Of course, the vast majority of people are able to remain connected to their friends and family throughout the pandemic with texts, calls, and FaceTime calls. In terms of schooling, teachers and students are able to see one another and interact over platforms such as Zoom. But is that enough? A 2010 study of digital versus in-person relationships, published by Oregon State University, revealed that those who interacted in-person felt a greater connection to their partner and had more positive interactions [6]. Since 2010, our reliance on technology has only grown and has become even more significant in light of the COVID-19 crisis. However, significant daily screen-time also has a negative impact on mental function. When the blue light from screens offsets the circadian rhythm and leads to a decrease in melatonin levels at night, REM sleep is interrupted. REM sleep is necessary for transforming new information into memories because it is a period of heightened brain activity, and therefore important in processing and ultimately remembering information taught in school [8]. For over half a year, technology has been the primary method of extended social interaction. However, if in-person interactions are more valuable in terms of minimizing loneliness, everyone should be concerned about the collective mental health of our nation. 


In Terms of the Pandemic

In general, people value face-to-face interactions, as they allow for unobstructed communication and connection. The restrictions resulting from the COVID-19 pandemic have created massive changes in what those interactions look like. With the effects of chronic loneliness and social isolation in mind, it is extremely important to consider the long-term consequences of our remote lives in the event that we have many months before a safe, effective vaccine is available.  It will be extremely interesting to see what, if any, changes are there in reported loneliness and correlating illnesses as the course of the pandemic and social distancing continues into the foreseeable future. For example, is the effect of loneliness on dopamine levels enough to put lonely individuals at a greater risk for diseases such as Parkinson’s Disease, which are theorized to be caused by a lack of dopamine? The psychological impact of social distancing is very important because loneliness can affect the biochemistry of the brain, which ultimately impacts mental function as a whole.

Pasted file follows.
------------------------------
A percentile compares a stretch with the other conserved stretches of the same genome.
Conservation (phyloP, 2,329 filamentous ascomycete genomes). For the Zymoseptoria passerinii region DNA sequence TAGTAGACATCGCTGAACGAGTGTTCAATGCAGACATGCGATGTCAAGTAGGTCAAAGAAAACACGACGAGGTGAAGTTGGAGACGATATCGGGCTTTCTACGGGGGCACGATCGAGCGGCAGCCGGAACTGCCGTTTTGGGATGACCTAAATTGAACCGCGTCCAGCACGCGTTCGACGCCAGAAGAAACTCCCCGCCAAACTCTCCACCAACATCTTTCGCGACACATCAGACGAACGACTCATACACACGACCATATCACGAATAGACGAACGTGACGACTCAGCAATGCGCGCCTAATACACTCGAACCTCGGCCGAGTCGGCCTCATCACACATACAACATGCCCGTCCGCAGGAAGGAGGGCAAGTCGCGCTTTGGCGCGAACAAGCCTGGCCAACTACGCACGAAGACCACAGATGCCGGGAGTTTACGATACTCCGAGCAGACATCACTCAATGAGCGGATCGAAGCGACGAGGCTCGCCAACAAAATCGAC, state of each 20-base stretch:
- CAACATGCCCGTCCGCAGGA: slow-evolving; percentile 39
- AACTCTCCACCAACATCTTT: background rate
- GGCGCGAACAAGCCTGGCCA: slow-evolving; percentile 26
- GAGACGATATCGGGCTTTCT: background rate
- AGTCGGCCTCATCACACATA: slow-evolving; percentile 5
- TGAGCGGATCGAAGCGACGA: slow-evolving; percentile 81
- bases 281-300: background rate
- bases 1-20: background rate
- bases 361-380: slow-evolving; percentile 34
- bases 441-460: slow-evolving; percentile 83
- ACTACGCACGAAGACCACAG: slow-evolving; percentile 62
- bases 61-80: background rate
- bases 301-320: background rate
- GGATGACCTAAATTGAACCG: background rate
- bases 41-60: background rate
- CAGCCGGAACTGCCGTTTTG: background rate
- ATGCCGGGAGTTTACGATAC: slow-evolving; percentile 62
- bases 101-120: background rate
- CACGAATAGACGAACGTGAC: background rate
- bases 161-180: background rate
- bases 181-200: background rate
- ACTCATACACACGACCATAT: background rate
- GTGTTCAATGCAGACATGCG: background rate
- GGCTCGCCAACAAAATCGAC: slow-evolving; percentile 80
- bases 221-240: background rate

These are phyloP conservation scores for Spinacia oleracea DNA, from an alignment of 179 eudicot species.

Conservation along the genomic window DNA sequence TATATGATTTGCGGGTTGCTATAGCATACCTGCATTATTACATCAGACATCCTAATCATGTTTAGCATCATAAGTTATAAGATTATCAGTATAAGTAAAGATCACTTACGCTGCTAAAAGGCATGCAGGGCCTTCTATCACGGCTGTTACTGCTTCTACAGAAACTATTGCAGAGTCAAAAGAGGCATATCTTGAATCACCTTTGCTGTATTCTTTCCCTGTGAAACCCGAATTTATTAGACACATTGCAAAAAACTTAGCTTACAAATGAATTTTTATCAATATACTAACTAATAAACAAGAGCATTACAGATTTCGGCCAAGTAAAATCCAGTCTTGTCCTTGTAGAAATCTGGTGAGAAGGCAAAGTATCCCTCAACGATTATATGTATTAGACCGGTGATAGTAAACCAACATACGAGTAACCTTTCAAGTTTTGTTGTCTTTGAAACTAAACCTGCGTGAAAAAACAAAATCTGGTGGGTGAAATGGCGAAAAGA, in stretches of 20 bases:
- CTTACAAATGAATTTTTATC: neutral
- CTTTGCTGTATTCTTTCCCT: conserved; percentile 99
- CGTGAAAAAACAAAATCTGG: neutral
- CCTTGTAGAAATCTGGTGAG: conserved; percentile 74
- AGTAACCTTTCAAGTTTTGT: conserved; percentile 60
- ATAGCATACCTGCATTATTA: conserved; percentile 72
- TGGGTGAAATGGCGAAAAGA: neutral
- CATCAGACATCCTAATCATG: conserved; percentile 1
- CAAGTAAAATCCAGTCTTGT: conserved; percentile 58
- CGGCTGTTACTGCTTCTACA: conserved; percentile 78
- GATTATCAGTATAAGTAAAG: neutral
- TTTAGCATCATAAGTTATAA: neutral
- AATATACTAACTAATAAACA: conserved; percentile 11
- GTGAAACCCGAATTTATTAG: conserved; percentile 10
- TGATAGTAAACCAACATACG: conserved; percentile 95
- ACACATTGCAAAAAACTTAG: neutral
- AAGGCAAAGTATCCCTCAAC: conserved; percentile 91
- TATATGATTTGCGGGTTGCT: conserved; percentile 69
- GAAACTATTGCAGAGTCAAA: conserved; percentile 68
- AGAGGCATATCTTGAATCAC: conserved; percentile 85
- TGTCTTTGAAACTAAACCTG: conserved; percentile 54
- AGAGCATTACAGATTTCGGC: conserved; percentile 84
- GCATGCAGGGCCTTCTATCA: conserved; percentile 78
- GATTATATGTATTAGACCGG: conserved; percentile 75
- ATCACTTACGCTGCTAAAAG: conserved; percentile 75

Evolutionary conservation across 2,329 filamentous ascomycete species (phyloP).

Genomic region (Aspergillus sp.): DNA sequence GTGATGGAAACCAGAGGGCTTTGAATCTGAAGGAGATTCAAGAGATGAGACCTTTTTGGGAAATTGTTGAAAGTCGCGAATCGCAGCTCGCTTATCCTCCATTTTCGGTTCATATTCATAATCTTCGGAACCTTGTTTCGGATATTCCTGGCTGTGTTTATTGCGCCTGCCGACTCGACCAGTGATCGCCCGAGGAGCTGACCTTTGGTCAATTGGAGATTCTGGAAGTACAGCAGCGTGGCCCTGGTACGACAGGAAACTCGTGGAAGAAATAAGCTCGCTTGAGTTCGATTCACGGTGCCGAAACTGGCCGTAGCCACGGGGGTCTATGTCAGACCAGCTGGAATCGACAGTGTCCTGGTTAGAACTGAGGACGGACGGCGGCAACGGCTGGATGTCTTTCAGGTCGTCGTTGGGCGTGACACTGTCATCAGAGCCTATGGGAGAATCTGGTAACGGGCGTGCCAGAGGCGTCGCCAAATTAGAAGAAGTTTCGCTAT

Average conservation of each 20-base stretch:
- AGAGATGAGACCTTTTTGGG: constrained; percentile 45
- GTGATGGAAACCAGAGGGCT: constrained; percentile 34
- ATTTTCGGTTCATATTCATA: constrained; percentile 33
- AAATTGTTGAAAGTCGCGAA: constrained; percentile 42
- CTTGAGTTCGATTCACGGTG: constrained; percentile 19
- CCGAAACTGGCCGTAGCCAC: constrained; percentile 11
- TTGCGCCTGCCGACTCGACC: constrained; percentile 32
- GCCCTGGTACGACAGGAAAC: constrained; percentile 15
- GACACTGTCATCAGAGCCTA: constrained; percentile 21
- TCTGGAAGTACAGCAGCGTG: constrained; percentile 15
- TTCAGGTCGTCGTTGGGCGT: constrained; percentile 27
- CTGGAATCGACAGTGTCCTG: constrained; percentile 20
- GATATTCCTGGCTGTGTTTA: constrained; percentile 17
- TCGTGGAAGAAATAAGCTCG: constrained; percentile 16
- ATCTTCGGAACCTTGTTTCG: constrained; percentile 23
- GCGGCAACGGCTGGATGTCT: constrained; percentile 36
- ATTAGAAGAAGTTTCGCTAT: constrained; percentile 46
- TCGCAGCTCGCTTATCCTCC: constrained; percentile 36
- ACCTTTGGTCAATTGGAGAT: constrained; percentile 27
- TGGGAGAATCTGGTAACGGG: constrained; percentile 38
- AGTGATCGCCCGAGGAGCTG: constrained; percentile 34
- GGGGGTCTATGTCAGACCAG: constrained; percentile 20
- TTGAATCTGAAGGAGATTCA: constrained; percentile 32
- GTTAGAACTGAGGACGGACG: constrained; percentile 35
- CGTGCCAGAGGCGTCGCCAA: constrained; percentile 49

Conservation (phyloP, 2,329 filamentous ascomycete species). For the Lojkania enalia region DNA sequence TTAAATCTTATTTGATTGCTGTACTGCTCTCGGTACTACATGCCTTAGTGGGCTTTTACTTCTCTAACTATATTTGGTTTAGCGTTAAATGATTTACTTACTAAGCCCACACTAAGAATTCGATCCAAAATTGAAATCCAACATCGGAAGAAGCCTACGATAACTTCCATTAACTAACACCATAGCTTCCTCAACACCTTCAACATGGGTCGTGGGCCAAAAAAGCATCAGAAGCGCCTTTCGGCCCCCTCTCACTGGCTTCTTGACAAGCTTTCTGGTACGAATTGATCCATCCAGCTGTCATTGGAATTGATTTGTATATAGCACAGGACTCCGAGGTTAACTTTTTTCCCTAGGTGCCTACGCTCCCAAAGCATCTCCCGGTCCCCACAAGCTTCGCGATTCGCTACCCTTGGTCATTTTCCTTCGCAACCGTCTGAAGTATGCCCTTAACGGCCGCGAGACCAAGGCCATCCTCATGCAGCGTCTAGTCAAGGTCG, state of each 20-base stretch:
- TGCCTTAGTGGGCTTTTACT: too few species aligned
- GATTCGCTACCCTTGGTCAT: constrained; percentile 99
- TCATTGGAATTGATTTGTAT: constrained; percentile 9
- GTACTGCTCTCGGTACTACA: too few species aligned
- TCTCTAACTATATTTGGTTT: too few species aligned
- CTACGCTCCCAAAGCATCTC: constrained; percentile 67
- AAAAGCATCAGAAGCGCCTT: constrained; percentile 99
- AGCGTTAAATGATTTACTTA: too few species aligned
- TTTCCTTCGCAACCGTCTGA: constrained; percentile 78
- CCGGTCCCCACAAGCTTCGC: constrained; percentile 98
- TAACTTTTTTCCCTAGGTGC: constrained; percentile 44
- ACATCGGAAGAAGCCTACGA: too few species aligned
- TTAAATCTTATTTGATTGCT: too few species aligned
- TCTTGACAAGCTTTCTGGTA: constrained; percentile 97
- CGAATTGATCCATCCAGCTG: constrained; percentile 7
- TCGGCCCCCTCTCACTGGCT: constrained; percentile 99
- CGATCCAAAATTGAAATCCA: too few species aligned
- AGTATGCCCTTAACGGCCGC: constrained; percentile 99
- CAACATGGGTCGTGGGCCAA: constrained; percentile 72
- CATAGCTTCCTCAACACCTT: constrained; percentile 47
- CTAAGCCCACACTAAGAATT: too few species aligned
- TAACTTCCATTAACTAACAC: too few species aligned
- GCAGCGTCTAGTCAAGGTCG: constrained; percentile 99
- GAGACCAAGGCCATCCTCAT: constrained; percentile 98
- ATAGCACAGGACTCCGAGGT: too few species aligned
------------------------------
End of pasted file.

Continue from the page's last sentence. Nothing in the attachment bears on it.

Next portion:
1. Novotney, Amy. (05/2019). The risks of social isolation. American Psychological Association. https://www.apa.org/monitor/2019/05/ce-corner-isolation. Retrieved: 09/17/2020.

  2. Coplan, Robert J. and Kimberly A. Arbeau. (2009). Peer Interactions and Play in Early Childhood. Handbook of Peer Interactions, Relationships, and Groups. 143–161. Retrieved: 09/17/2020.

  3. Cole, Steven W. et al. (08/12/2015). Myeloid differentiation architecture of leukocyte transcriptome dynamics in perceived social isolation. https://www.pnas.org/content/112/49/15142. Retrieved: 09/17/2020.

  4. Functional MRI. (05/03/2016). https://www.ptb.de/cms/en/ptb/fachabteilungen/abt8/fb-81/ag-812/fmri-812.html. Retrieved: 12/27/2020.

  5. Loneliness during coronavirus. Mental Health Foundation. (11/09/2020). https://www.mentalhealth.org.uk/loneliness-during-coronavirus. Retrieved: 09/17/2020.

  6. Okdie, Bradley M. et al. (2011). Getting to know you: Face-to-face versus online interactions. Computers in Human Behavior. 153–159. https://liberalarts.oregonstate.edu/sites/liberalarts.oregonstate.edu/files/psychology/research/okdie_guadagno_bernieri_geers_mclarney-vesotski_2011.pdf. Retrieved: 09/17/2020.

  7. Cacioppo, Stephanie et al. (11/30/2016). Toward a neurology of loneliness. https://www.ncbi.nlm.nih.gov/pmc/articles/PMC5130107/. Retrieved: 11/18/2020.

  8. Tähkämö, L., Partonen, T., & Pesonen, A. K. (02/2019). Systematic review of light exposure impact on human circadian rhythm. Chronobiology international, 36(2), 151–170. https://doi.org/10.1080/07420528.2018.1527773. Retrieved: 12/27/2020.

Nora Mehler

Nora Mehler